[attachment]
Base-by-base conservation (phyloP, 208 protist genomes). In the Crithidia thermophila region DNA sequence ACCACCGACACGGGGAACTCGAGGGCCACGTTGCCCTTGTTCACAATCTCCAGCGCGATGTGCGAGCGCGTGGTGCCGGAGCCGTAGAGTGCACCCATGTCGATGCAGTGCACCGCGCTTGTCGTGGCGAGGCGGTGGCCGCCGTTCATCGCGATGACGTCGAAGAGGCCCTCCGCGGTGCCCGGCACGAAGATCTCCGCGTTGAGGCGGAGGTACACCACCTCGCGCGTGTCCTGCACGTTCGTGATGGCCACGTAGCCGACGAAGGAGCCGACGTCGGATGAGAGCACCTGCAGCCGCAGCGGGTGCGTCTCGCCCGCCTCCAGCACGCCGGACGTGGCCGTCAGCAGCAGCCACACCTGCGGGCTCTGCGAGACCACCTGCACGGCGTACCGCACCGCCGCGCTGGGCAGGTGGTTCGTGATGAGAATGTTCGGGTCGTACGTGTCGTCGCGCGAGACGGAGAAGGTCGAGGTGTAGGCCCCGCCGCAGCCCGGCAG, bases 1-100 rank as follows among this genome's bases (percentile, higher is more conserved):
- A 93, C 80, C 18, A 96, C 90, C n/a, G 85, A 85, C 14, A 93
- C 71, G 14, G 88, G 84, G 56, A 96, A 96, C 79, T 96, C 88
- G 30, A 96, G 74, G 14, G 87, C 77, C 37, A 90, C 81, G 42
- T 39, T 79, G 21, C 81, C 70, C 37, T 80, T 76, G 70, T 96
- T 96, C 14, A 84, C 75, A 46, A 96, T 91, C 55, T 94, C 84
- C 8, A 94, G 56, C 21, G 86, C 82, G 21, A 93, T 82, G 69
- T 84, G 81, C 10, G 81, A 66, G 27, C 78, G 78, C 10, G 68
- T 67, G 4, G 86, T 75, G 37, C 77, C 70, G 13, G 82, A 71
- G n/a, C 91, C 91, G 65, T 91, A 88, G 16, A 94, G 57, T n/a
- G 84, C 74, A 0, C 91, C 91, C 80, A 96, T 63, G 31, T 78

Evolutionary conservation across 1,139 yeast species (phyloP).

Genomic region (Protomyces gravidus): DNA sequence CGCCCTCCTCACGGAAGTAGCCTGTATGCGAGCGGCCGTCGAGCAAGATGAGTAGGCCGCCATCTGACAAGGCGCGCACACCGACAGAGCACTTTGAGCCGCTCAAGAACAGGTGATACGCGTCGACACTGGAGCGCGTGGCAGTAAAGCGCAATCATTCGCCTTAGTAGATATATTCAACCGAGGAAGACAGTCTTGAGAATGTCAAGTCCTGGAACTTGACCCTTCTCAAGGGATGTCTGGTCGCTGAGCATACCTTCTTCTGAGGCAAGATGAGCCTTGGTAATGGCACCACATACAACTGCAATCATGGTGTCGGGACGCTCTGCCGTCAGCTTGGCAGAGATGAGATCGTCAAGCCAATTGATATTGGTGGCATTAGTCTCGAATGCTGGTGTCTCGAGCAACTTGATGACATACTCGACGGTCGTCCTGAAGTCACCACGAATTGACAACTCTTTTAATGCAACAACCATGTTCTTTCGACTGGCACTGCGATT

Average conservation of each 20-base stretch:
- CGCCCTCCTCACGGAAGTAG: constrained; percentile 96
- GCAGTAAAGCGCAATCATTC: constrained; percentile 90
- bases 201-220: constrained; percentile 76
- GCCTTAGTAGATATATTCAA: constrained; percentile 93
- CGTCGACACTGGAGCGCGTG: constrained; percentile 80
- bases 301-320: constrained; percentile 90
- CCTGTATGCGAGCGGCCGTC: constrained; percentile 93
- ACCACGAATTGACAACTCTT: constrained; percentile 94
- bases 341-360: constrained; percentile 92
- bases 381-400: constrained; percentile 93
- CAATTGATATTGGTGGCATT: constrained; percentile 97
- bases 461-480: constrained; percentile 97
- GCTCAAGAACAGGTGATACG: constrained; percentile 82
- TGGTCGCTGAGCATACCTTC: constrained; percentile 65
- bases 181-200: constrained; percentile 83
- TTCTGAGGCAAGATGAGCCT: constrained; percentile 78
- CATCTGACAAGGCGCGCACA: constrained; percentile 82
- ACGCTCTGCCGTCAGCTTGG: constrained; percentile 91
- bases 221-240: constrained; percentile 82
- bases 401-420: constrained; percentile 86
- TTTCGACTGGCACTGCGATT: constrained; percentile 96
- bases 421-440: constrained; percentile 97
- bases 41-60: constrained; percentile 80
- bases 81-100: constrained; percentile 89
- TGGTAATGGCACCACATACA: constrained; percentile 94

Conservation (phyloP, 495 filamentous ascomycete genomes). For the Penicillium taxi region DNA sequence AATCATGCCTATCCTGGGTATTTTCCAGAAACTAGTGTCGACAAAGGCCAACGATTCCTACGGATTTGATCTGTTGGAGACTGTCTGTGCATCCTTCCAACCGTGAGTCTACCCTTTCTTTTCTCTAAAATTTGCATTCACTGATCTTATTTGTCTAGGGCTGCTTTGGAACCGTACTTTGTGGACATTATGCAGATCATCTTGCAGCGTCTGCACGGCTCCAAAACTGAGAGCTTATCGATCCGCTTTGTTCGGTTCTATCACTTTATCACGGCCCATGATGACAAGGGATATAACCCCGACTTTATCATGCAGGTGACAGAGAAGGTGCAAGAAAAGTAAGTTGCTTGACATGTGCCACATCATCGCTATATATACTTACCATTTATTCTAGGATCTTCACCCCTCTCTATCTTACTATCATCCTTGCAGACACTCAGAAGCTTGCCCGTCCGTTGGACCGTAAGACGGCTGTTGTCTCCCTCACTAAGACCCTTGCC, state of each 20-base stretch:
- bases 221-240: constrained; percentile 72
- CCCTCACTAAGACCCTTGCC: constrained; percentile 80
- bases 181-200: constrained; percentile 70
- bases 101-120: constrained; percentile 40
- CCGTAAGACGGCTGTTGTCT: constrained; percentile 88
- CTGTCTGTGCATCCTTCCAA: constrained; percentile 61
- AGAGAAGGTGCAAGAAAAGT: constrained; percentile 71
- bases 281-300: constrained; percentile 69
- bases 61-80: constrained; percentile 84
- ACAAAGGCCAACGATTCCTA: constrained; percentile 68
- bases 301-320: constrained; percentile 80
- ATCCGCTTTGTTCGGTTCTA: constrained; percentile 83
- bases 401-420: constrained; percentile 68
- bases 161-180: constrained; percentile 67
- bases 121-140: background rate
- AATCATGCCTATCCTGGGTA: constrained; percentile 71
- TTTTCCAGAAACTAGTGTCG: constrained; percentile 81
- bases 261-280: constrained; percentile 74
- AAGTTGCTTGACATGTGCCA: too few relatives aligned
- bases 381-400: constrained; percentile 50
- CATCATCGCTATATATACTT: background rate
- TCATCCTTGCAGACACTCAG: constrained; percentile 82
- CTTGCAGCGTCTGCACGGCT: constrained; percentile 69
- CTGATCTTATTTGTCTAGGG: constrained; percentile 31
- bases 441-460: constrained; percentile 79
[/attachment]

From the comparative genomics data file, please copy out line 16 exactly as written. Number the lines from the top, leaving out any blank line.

- GCAGTAAAGCGCAATCATTC: constrained; percentile 90